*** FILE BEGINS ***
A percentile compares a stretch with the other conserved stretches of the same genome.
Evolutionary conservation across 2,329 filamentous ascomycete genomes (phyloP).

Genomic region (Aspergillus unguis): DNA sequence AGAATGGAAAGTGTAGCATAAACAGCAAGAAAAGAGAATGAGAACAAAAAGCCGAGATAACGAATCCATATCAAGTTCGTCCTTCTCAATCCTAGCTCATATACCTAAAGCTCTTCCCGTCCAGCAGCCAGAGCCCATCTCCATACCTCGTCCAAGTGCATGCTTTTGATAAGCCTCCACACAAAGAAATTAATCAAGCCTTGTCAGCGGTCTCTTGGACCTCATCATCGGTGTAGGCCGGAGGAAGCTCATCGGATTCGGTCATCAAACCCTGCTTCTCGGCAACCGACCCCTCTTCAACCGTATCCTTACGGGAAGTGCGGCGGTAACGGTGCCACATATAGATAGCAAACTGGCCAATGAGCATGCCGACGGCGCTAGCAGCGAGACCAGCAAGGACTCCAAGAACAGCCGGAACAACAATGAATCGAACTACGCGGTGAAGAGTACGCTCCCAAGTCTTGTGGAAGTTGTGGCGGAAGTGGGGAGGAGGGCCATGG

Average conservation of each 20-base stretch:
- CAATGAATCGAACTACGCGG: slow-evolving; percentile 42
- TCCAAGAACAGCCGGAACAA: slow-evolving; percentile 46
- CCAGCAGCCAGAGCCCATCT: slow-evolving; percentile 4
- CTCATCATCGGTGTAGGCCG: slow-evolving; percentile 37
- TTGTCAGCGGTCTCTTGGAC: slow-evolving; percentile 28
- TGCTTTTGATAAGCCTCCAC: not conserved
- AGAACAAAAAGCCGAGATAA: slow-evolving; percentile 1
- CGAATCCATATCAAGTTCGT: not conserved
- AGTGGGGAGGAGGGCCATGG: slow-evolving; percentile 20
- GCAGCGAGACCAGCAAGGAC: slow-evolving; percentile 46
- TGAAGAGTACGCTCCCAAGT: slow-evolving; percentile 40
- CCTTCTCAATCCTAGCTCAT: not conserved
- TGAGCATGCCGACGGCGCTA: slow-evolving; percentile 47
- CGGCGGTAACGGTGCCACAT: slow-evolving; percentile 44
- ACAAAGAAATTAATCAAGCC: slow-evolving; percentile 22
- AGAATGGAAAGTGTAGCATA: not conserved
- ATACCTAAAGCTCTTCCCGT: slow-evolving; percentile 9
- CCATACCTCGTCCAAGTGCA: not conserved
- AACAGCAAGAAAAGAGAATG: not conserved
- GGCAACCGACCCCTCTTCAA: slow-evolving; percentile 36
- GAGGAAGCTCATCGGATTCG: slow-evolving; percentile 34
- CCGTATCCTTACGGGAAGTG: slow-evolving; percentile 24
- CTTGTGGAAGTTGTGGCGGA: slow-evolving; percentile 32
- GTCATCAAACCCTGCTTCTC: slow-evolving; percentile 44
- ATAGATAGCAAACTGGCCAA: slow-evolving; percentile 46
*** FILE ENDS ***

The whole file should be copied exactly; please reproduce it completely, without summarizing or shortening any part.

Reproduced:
A percentile compares a stretch with the other conserved stretches of the same genome.
Evolutionary conservation across 2,329 filamentous ascomycete genomes (phyloP).

Genomic region (Aspergillus unguis): DNA sequence AGAATGGAAAGTGTAGCATAAACAGCAAGAAAAGAGAATGAGAACAAAAAGCCGAGATAACGAATCCATATCAAGTTCGTCCTTCTCAATCCTAGCTCATATACCTAAAGCTCTTCCCGTCCAGCAGCCAGAGCCCATCTCCATACCTCGTCCAAGTGCATGCTTTTGATAAGCCTCCACACAAAGAAATTAATCAAGCCTTGTCAGCGGTCTCTTGGACCTCATCATCGGTGTAGGCCGGAGGAAGCTCATCGGATTCGGTCATCAAACCCTGCTTCTCGGCAACCGACCCCTCTTCAACCGTATCCTTACGGGAAGTGCGGCGGTAACGGTGCCACATATAGATAGCAAACTGGCCAATGAGCATGCCGACGGCGCTAGCAGCGAGACCAGCAAGGACTCCAAGAACAGCCGGAACAACAATGAATCGAACTACGCGGTGAAGAGTACGCTCCCAAGTCTTGTGGAAGTTGTGGCGGAAGTGGGGAGGAGGGCCATGG

Average conservation of each 20-base stretch:
- CAATGAATCGAACTACGCGG: slow-evolving; percentile 42
- TCCAAGAACAGCCGGAACAA: slow-evolving; percentile 46
- CCAGCAGCCAGAGCCCATCT: slow-evolving; percentile 4
- CTCATCATCGGTGTAGGCCG: slow-evolving; percentile 37
- TTGTCAGCGGTCTCTTGGAC: slow-evolving; percentile 28
- TGCTTTTGATAAGCCTCCAC: not conserved
- AGAACAAAAAGCCGAGATAA: slow-evolving; percentile 1
- CGAATCCATATCAAGTTCGT: not conserved
- AGTGGGGAGGAGGGCCATGG: slow-evolving; percentile 20
- GCAGCGAGACCAGCAAGGAC: slow-evolving; percentile 46
- TGAAGAGTACGCTCCCAAGT: slow-evolving; percentile 40
- CCTTCTCAATCCTAGCTCAT: not conserved
- TGAGCATGCCGACGGCGCTA: slow-evolving; percentile 47
- CGGCGGTAACGGTGCCACAT: slow-evolving; percentile 44
- ACAAAGAAATTAATCAAGCC: slow-evolving; percentile 22
- AGAATGGAAAGTGTAGCATA: not conserved
- ATACCTAAAGCTCTTCCCGT: slow-evolving; percentile 9
- CCATACCTCGTCCAAGTGCA: not conserved
- AACAGCAAGAAAAGAGAATG: not conserved
- GGCAACCGACCCCTCTTCAA: slow-evolving; percentile 36
- GAGGAAGCTCATCGGATTCG: slow-evolving; percentile 34
- CCGTATCCTTACGGGAAGTG: slow-evolving; percentile 24
- CTTGTGGAAGTTGTGGCGGA: slow-evolving; percentile 32
- GTCATCAAACCCTGCTTCTC: slow-evolving; percentile 44
- ATAGATAGCAAACTGGCCAA: slow-evolving; percentile 46